Configuring Ubuntu was relatively easy. Ubuntu 15.10 did require me to boot with the nomodeset option (so immediately after the visual BIOS splash screen, hit the Shift key, press e to edit the displayed kernel, and when it says ro quiet splash, edit it to say ro nomodeset quiet splash. You install Ubuntu via a USB thumb drive as well.

This is basically a server with X for me. It’s doing tasks like syncing Dropbox, backing up with CrashPlan, and it will allow me to use Docker containers, compile software, etc. while I’m sitting at my desk. It makes for a pretty mean desktop, all packed in a tiny little package. 

Why didn’t I go with the current i7? Seems like there wasn’t too much of a performance boost (good reading: Intel NUC Mini PC Review: Core i5 and i7 Benchmarked). The 6th Gen is also coming, so it will be a much more interesting platform for me (see the NUC6i5SYH; here’s hoping they also have i7 versions).

Ubuntu Online Summit: MySQL & Variants in 16.04

I personally have always enjoyed the Ubuntu Developer Summits (UDS), but nowadays they have been converted to the Ubuntu Online Summits (UOS). Attending them is not always convenient (timezone issues, might be travelling, etc.) so I watched the recorded video of a session I was interested in: MySQL & Variants in 16.04.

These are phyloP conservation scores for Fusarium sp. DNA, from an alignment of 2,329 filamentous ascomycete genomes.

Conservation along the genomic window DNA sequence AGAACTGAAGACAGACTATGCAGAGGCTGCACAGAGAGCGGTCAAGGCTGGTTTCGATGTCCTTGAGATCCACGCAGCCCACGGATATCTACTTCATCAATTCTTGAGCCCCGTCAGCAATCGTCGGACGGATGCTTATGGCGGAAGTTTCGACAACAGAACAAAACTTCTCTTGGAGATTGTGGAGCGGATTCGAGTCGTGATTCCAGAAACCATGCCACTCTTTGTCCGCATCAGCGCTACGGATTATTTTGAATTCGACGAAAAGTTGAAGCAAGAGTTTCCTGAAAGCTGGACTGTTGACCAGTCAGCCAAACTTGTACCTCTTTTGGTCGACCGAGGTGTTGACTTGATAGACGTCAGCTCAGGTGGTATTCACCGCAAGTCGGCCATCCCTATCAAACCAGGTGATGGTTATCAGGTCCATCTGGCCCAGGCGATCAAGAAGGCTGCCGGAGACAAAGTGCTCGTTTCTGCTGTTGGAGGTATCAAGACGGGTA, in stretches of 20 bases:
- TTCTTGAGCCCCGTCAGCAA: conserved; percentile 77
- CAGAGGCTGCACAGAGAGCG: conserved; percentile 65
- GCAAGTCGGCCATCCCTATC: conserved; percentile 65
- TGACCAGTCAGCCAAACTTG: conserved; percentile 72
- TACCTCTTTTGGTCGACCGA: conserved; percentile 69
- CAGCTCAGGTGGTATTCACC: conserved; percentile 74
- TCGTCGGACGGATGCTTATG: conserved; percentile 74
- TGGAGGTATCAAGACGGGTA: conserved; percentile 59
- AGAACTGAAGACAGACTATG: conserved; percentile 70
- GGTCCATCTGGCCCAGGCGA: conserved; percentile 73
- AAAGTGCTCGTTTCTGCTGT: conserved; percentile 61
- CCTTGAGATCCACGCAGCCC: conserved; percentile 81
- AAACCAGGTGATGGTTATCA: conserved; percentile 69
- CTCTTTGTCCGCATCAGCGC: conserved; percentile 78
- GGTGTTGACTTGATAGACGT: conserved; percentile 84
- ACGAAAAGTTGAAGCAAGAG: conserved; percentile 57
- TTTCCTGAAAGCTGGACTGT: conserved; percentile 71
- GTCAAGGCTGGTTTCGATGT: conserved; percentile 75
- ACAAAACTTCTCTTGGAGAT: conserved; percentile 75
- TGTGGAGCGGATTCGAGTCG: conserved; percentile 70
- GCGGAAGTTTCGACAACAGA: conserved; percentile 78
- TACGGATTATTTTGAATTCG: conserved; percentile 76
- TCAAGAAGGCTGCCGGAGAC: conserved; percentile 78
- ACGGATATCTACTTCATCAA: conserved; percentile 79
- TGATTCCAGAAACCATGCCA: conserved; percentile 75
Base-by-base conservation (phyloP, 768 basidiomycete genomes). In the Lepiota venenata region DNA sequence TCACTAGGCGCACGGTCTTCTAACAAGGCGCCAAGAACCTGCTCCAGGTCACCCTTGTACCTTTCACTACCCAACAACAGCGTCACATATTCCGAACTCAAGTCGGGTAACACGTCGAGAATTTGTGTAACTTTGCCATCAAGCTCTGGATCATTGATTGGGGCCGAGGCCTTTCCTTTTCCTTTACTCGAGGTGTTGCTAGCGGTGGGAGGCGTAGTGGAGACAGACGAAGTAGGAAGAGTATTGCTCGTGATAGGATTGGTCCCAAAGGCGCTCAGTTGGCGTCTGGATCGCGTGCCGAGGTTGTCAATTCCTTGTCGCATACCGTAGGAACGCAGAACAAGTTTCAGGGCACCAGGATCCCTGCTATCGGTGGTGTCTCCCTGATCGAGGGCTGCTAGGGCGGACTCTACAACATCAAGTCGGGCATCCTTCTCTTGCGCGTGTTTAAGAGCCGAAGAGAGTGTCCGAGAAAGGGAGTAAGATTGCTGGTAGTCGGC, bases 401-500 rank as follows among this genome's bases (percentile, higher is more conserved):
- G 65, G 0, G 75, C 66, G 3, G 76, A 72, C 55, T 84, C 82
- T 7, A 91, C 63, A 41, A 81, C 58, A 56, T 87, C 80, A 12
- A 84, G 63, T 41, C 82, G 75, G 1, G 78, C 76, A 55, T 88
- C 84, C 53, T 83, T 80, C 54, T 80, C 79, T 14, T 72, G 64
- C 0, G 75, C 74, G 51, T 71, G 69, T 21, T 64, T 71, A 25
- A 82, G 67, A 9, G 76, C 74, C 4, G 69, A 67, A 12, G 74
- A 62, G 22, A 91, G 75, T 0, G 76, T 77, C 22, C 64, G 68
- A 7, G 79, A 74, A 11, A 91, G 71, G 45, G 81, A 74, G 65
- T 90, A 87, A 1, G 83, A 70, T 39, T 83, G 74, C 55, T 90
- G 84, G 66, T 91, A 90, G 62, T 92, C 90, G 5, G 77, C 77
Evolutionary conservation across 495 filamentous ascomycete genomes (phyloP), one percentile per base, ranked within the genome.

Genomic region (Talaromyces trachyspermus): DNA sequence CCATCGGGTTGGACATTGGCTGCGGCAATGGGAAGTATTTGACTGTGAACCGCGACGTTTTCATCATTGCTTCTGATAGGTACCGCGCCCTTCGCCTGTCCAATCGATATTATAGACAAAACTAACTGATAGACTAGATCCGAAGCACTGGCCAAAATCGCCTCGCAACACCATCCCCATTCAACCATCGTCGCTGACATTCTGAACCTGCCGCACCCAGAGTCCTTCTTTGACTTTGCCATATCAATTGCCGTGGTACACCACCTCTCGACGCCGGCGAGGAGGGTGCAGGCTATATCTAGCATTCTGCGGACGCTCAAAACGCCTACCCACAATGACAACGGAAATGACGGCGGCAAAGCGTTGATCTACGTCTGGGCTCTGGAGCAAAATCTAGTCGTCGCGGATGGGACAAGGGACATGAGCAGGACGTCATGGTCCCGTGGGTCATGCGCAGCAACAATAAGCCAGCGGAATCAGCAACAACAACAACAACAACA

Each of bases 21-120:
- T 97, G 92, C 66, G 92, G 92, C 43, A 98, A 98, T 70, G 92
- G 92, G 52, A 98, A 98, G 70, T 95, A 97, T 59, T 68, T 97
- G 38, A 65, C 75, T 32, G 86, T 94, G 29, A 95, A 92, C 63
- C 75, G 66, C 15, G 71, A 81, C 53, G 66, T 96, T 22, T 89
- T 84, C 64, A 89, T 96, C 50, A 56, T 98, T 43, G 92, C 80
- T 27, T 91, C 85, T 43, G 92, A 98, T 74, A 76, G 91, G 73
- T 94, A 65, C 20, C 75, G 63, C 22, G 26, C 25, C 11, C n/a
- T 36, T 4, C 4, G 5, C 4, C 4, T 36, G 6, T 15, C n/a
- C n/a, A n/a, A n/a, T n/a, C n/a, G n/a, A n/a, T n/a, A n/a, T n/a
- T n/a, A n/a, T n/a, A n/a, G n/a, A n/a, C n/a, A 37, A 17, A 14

My key takeaways

  1. Ubuntu 16.04 Xenial Xerus is an LTS release.
  2. The term “cross-grade” is used a lot (it is not about downgrading/upgrading, but being able to use MySQL or MariaDB or Percona Server interchangeably)
  3. It would be nice to see MySQL 5.7 in this release (for Xenial as well as Debian Stretch). From Oracle there is a new packager taking over the task (Lars)
  4. MySQL 5.5 is still the default in Debian, and there needs to be upgrades tested between 5.5 to 5.7 (it looks like the ideal jump is that Ubuntu will not be seeing MySQL 5.6)
  5. Percona Server 5.7 is 60-90 days out; xtrabackup has had some new modifications and deserves an upgrade
  6. Boost is a new requirement for MySQL 5.7 & Percona Server 5.7; some old TokuDB problems in the builds are likely already fixed in MariaDB Server so this can be inherited
  7. MariaDB is waiting to iron out the bugs in 10.0, and may stick to that

My “raw” transcribed notes

  • Attendees:

    • Jon Grimm (Engineering Director for Ubuntu)
    • Robie Basak (Ubuntu)
    • Otto Kekäläinen (MariaDB Foundation)
    • Lars Tangvald, Norvald H. Ryeng (Oracle)
    • George Ormond Lorch III (Percona)
  • Robie: Waiting in Debian for a transition slot from MySQL 5.5 to MySQL 5.6. There’s some discussion with bugs, re: Akonadi, need to also resolve ABI issues with MySQL 5.6. Not really discussed MySQL 5.7 yet.

  • Norvald: 5.7, changes to installation. Client library ABI cleaned up. There may be some clients breaking because of that. No more exported symbols. See: The Client Library, Part 1: The API, the Whole API and Nothing but the API & The Client Library, Part 2: The Version Number